After all, who says romance and comedy go together like a horse and carriage? It seems to be a chiselled Hollywood commandment that the two shall be forever conjoined in cinematic matrimony, but perhaps it's time they went their separate ways. Sure, they got off to a great start: in those early years it was all fun and games and sparkling repartee, but recently they haven't quite looked the happy couple; the spark just hasn't been there.

They've been stuck in the same repetitive formula: boy meets girl,
See full article at The Guardian - Film News »

'Woman Of The Year': 25 Things You Didn't Know About The Katharine Hepburn And Spencer Tracy-Led Classic

Fans of classic movies know that "Woman of the Year" marks the beginning of the 25-year partnership, on- and off-screen, between one of film's most beloved and enduring couples: Katharine Hepburn and Spencer Tracy. Released 70 years ago today (on January 19, 1942), "Woman of the Year" came to define combustible romantic chemistry, thanks to the two fiery, evenly-matched leads. It launched a partnership that lasted until Tracy's death in 1967, a quarter-century union that resulted in nine films and an extramarital affair that was Hollywood's worst kept secret. What fans may not know is how the partnership came to be, who the real-life inspirations were for Hepburn's high-minded columnist and Tracy's earthy sportswriter, or the forgotten screen pairing of the two stars that came four years earlier. Read on for the untold story of "Woman of the Year" and its long afterlife in the realms of Broadway, TV, and magazines. 1. "Woman of the Year
See full article at Moviefone »

Notebook's 4th Writers Poll: Fantasy Double Features of 2011

  • MUBI
Looking back at 2011 on what films moved and impressed us it becomes more and more clear—to me at least—that watching old films is a crucial part of making new films meaningful. Thus, our end of year poll, now an annual tradition, which calls upon our writers to pick both a new and an old film: they were challenged to choose a new film they saw in 2011—in theaters or at a festival—and creatively pair it with an old film they also saw in 2011 to create a unique double feature. Many contributors chose their favorites of 2011, some picked out-of-the-way gems, others made some pretty strange connections—and some frankly just want to create a kerfuffle. All the contributors were asked to write a paragraph explaining their 2011 fantasy double feature. What's more, each writer was given the option to list more pairings, with or without explanation, as further imaginative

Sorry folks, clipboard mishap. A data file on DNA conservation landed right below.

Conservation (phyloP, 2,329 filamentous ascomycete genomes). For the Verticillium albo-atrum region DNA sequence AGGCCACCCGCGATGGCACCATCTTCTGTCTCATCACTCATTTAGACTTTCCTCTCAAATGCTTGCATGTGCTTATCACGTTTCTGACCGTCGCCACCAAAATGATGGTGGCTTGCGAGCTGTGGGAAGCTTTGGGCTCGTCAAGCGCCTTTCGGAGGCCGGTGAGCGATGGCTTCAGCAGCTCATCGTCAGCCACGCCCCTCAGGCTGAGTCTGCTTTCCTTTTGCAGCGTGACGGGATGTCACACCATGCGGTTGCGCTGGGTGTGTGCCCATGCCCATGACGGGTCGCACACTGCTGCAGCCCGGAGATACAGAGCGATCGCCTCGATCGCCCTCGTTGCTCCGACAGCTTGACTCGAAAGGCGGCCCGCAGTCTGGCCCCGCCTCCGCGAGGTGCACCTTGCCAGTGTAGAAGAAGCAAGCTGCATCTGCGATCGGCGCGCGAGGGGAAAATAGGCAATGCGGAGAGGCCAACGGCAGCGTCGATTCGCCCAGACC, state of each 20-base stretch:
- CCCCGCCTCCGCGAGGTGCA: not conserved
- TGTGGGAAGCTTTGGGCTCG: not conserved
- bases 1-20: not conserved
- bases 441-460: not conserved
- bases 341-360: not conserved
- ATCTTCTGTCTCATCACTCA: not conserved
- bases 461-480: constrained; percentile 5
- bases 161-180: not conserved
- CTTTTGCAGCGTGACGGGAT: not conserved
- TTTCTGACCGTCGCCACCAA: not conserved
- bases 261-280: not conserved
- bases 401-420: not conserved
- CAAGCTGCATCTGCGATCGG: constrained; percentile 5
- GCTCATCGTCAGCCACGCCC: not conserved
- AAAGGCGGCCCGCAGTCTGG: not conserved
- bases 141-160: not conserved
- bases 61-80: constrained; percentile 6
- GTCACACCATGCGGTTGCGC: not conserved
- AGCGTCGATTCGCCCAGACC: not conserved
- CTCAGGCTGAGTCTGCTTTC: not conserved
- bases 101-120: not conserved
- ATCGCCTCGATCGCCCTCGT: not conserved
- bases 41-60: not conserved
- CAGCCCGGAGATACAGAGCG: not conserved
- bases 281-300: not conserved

See full article at MUBI »

The Middle 3.10 "The Christmas Gift" Recap

The Middle 3.10 "The Christmas Gift" Recap

It seems like it was just Thanksgiving, and now Christmas has come to The Middle. A little too much eggnog makes Frankie invite all of the neighbors to a Christmas Eve party at their house. Of course, she regrets the invitations as soon as she's sober, but the damage is already done and a party there will be. If only they could get a new dishwasher to fill the hole left by the old dishwasher before the party. Frankie pesters Mike about it, not knowing that he already got her one for Christmas.

Brick—little Brick who has read nearly every book in existence—has only just discovered that church is based on a book. He starts reading the Bible and is immediately turned into a skeptic. "How could Noah have two of every animal on one boat? Many are mortal enemies, and the poop alone.
See full article at TVovermind.com »

Book Signing Events At Egyptian Theatre, Hollywood

  • CinemaRetro
John Landis photographed in London by Cinema Retro's Mark Mawston.

Cinema Retro has received the following notice from Larry Edmunds Bookshop in Hollywood:

Hello everyone,

Here at Larry Edmunds Bookshop we are more dedicated than ever to being involved with great authors, guests and events. Many times, that leads me right down the street to visit our neighbors and friends the American Cinematheque @ the Egyptian Theater. I'm packing up my sleeping bag and heading down there to start October, and hoping you can join me for at least one of these great nights.

On Saturday, October 1st @ 6:30 p.m. - Dick Van Dyke & Carl Reiner in person!

We'll be with author Vince Waldron signing his new revised "Official Dick Van Dyke Show Book" in the lobby starting @ 6:30, followed by a 3 episode tribute and a Q & A with Dick Van  Dyke & Carl Reiner moderated by Garry Marshall ! Program starts at 7:30. T.
See full article at CinemaRetro »